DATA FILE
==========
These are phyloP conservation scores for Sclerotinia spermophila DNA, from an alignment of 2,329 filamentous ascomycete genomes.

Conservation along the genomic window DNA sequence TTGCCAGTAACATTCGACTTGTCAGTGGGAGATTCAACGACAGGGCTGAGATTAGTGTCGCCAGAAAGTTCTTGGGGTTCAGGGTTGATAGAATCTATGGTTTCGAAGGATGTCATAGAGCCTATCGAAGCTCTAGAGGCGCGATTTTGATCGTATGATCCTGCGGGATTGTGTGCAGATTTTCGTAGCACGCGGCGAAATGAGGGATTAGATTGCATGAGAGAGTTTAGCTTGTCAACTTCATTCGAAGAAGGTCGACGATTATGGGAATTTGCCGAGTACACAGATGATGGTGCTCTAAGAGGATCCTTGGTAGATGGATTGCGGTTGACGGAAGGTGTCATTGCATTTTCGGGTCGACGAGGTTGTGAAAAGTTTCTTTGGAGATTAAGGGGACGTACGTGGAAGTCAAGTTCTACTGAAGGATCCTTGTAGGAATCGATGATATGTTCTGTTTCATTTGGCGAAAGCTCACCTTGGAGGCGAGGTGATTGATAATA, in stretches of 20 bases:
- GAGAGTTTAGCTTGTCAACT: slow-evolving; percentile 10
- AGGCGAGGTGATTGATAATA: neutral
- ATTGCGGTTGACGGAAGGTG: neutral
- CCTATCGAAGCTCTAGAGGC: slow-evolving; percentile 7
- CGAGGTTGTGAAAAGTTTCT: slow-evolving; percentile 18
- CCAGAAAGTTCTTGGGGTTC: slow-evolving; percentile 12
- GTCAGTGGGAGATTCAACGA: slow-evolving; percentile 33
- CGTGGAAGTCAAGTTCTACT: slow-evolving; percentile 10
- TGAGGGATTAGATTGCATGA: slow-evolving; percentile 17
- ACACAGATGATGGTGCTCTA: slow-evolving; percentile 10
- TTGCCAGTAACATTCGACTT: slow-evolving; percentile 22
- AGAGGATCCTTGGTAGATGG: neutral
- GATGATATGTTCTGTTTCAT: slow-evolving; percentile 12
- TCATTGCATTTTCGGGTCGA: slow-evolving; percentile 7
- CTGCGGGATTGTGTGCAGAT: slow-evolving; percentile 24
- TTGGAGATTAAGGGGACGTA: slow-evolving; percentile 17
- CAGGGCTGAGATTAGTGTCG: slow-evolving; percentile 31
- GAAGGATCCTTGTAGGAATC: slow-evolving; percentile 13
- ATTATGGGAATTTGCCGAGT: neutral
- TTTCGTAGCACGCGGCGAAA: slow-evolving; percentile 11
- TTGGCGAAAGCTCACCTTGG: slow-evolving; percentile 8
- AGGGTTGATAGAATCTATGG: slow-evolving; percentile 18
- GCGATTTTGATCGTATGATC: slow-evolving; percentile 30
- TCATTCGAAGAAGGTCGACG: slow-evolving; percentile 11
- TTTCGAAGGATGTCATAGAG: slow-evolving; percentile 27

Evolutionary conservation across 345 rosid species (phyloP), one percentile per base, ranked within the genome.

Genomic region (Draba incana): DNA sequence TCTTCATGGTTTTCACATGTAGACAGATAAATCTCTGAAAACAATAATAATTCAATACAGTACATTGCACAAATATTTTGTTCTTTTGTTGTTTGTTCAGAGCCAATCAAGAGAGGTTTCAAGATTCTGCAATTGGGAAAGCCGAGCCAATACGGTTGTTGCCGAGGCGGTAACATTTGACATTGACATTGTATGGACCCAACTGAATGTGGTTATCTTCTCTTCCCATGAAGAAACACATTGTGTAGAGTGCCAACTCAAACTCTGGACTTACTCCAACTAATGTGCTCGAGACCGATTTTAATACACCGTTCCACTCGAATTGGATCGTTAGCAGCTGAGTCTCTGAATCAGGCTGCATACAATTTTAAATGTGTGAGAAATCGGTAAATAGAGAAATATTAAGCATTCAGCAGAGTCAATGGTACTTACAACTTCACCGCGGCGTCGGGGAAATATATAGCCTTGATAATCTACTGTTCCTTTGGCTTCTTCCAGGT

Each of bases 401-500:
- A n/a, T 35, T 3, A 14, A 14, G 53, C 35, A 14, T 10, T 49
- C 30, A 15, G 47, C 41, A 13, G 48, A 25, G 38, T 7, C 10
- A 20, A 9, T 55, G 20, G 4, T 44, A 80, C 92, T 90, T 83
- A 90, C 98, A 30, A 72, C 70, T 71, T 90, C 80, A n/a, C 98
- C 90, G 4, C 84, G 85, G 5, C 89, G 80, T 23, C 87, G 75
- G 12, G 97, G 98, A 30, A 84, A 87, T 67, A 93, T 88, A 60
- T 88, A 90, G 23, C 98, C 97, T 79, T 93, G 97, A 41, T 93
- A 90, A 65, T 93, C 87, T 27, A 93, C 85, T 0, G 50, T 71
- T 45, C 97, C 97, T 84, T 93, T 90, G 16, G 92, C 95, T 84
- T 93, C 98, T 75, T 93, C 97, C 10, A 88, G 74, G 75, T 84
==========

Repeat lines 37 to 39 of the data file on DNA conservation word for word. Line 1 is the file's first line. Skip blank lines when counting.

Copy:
- T 88, A 90, G 23, C 98, C 97, T 79, T 93, G 97, A 41, T 93
- A 90, A 65, T 93, C 87, T 27, A 93, C 85, T 0, G 50, T 71
- T 45, C 97, C 97, T 84, T 93, T 90, G 16, G 92, C 95, T 84